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Donnai-Barrow syndrome

Orpha number ORPHA2143
Synonym(s) DBS/FOAR syndrome
Diaphragmatic hernia-exomphalos-hypertelorism syndrome
Diaphragmatic hernia-hypertelorism-myopia-deafness syndrome
FOAR syndrome
Facio-oculo-acoustico-renal syndrome
Holmes-Schepens syndrome
Syndrome of ocular and facial anomalies, telecanthus and deafness
Prevalence <1 / 1 000 000
Inheritance Autosomal recessive
Age of onset Infancy
Neonatal
ICD-10
  • Q87.8
ICD-O -
OMIM
UMLS
  • C1857277
MeSH
  • C536390
MedDRA -

Summary

Donnai-Barrow syndrome (DBS) is a rare, often severe, multiple congenital malformation syndrome with typical facial dysmorphism, ocular findings, hearing loss, agenesis of the corpus callosum, and variable intellectual disability. Congenital diaphragmatic hernia (CDH) and/or omphalocele are common (see these terms).

Prevalence and incidence are difficult to estimate. Fewer than 50 individuals from about 20 families have been reported. DBS affects all ethnicities; it is more commonly diagnosed in the offspring of consanguineous unions. Males and females are affected equally.

Almost all patients have the following features: agenesis/hypogenesis of the corpus callosum, enlarged anterior fontanelle, marked sensorineural hearing loss and hypertelorism. Characteristic facial features include: down-slanting palpebral fissures, short nose with flat nasal bridge, tall broad forehead, widow's peak in the anterior hairline, and sometimes prominent globes. About 50% of patients have CDH and/or omphalocele. Developmental delay and variable intellectual deficit are frequent. High myopia (> 6 diopters) may lead to retinal detachment/dystrophy and progressive loss of vision. Iris coloboma, cardiovascular abnormalities and renal insufficiency are reported occasionally.

DBS is caused exclusively by mutations in the LRP2 low-density lipoprotein receptor-related protein 2 gene (2q31.1) encoding the protein megalin, expressed on multiple absorptive epithelia, notably in the brain, kidney, and eye. Megalin plays an important role in endocytosis of numerous ligands and in various signaling pathways.

Diagnosis is suggested by a combination of clinical and neuroimaging features along with a typical pattern of low-molecular-weight proteinuria, and it is confirmed by genetic testing.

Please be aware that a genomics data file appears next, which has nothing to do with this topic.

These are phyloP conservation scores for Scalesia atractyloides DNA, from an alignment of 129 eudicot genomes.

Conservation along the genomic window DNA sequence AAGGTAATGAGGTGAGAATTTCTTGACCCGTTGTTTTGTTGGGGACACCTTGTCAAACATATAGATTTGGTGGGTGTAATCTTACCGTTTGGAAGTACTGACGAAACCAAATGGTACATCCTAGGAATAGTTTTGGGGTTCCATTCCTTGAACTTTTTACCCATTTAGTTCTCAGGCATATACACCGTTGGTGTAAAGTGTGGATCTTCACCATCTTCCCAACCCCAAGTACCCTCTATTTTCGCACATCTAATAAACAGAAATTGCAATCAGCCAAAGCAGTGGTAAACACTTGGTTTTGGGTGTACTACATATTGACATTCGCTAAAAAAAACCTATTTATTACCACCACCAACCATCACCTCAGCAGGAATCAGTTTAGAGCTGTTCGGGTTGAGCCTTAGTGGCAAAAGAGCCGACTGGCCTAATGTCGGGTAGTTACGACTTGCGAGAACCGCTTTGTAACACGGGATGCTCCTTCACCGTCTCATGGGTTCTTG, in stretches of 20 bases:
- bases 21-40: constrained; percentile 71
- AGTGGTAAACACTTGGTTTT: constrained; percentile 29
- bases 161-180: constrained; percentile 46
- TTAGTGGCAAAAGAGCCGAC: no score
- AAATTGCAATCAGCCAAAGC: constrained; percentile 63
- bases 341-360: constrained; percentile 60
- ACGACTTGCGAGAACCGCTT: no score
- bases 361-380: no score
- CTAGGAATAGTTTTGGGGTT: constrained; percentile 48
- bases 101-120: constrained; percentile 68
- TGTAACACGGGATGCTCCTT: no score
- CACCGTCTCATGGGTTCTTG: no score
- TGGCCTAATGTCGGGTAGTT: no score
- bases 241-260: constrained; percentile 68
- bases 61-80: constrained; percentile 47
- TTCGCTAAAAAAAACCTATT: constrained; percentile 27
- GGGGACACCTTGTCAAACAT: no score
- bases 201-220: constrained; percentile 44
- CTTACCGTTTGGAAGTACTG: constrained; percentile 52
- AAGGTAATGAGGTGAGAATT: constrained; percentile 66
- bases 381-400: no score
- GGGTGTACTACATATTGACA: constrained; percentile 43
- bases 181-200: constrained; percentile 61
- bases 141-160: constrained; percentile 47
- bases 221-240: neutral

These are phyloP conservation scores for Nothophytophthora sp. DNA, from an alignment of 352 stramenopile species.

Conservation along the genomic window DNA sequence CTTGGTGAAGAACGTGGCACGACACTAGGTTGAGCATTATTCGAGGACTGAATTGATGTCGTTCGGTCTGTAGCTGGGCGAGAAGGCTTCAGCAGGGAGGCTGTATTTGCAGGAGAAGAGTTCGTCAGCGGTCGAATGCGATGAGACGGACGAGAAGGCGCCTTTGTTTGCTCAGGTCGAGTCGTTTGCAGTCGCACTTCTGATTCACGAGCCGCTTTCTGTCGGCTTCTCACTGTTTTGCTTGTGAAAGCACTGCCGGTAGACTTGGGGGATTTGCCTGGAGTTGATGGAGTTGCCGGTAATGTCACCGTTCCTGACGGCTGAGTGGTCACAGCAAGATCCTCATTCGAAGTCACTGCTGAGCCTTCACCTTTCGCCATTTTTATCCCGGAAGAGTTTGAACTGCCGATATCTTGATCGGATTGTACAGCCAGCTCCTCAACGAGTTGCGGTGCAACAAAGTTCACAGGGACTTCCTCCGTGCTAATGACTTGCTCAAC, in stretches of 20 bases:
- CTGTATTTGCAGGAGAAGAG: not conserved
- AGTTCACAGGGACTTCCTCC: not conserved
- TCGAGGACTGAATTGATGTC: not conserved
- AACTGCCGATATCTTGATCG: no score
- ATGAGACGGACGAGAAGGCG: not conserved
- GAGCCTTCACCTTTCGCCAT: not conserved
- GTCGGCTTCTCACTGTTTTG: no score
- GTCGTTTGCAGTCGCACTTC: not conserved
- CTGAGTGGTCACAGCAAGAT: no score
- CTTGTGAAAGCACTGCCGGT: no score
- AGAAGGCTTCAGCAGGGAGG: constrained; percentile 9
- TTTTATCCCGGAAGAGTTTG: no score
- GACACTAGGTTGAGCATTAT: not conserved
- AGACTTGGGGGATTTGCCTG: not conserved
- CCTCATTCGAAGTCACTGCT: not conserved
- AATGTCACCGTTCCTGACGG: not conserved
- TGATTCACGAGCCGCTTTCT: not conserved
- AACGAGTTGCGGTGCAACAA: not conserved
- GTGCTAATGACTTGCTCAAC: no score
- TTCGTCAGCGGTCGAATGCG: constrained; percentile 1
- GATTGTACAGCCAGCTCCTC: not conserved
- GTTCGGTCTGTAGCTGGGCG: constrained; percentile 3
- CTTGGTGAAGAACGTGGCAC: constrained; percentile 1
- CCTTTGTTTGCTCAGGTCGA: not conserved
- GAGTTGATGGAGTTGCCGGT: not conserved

DBS has a characteristic constellation of clinical features limiting differential diagnoses. However, some overlapping signs are found in tetrasomy 12p, Fryns, Chudley-McCullough, Acrocallosal, Lowe, and craniofrontonasal syndromes, and Dent disease (see these terms).

Detection of hypertelorism and either CDH or omphalocele by prenatal imaging should raise suspicion of DBS. Prenatal diagnosis for at-risk pregnancies is available and requires prior identification of the disease-causing mutation in the family.

DBS is an autosomal recessive disorder. Genetic counseling should be provided to parents of affected children and to their relatives. Parents of an affected child are obligate carriers for the disease-causing allele, except for a single reported case of uniparental disomy (UPD).

Regular screening of vision, hearing, and renal function should be established. Corrective lenses, preventive treatment for retinal detachment, and hearing aids and/or cochlear implants may be required. CDH and/or omphalocele, when present, necessitate surgical intervention. Specific adapted education should be provided for affected children.

Pre- or peri-natal presentation of DBS is associated with high morbidity and mortality. Long-term survivors can achieve useful vision and hearing with correction. Overall health status in patients is generally good in childhood and adolescence.

Expert reviewer(s)

  • Dr Mauro LONGONI
  • Dr Barbara POBER

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Detailed information

Clinical genetics review
  • EN (2011)
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